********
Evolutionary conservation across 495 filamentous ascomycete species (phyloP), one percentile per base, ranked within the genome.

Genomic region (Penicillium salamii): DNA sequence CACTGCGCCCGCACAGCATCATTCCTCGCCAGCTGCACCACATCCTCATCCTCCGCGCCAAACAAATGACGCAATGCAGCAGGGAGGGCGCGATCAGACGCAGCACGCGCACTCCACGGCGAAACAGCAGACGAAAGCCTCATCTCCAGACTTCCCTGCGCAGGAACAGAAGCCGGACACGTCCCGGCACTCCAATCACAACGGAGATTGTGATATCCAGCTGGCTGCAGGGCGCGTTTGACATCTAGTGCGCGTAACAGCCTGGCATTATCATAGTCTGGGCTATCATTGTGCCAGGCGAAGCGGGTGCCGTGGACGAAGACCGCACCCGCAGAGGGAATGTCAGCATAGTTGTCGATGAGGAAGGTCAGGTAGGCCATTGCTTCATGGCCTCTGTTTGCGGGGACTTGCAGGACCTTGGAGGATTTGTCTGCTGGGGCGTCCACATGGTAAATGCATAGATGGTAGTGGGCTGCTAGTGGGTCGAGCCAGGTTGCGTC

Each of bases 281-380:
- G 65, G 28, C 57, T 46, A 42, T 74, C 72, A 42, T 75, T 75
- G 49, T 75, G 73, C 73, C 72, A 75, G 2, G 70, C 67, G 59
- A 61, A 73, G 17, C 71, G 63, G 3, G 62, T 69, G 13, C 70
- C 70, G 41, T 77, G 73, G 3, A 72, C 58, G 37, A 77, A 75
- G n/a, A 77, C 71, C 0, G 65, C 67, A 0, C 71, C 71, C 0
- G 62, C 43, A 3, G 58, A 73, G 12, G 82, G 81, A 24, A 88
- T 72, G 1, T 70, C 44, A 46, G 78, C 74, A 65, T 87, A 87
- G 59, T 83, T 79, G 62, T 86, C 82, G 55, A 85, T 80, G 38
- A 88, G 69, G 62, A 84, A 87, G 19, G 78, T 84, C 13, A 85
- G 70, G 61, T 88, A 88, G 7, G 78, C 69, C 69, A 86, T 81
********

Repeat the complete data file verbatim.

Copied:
Evolutionary conservation across 495 filamentous ascomycete species (phyloP), one percentile per base, ranked within the genome.

Genomic region (Penicillium salamii): DNA sequence CACTGCGCCCGCACAGCATCATTCCTCGCCAGCTGCACCACATCCTCATCCTCCGCGCCAAACAAATGACGCAATGCAGCAGGGAGGGCGCGATCAGACGCAGCACGCGCACTCCACGGCGAAACAGCAGACGAAAGCCTCATCTCCAGACTTCCCTGCGCAGGAACAGAAGCCGGACACGTCCCGGCACTCCAATCACAACGGAGATTGTGATATCCAGCTGGCTGCAGGGCGCGTTTGACATCTAGTGCGCGTAACAGCCTGGCATTATCATAGTCTGGGCTATCATTGTGCCAGGCGAAGCGGGTGCCGTGGACGAAGACCGCACCCGCAGAGGGAATGTCAGCATAGTTGTCGATGAGGAAGGTCAGGTAGGCCATTGCTTCATGGCCTCTGTTTGCGGGGACTTGCAGGACCTTGGAGGATTTGTCTGCTGGGGCGTCCACATGGTAAATGCATAGATGGTAGTGGGCTGCTAGTGGGTCGAGCCAGGTTGCGTC

Each of bases 281-380:
- G 65, G 28, C 57, T 46, A 42, T 74, C 72, A 42, T 75, T 75
- G 49, T 75, G 73, C 73, C 72, A 75, G 2, G 70, C 67, G 59
- A 61, A 73, G 17, C 71, G 63, G 3, G 62, T 69, G 13, C 70
- C 70, G 41, T 77, G 73, G 3, A 72, C 58, G 37, A 77, A 75
- G n/a, A 77, C 71, C 0, G 65, C 67, A 0, C 71, C 71, C 0
- G 62, C 43, A 3, G 58, A 73, G 12, G 82, G 81, A 24, A 88
- T 72, G 1, T 70, C 44, A 46, G 78, C 74, A 65, T 87, A 87
- G 59, T 83, T 79, G 62, T 86, C 82, G 55, A 85, T 80, G 38
- A 88, G 69, G 62, A 84, A 87, G 19, G 78, T 84, C 13, A 85
- G 70, G 61, T 88, A 88, G 7, G 78, C 69, C 69, A 86, T 81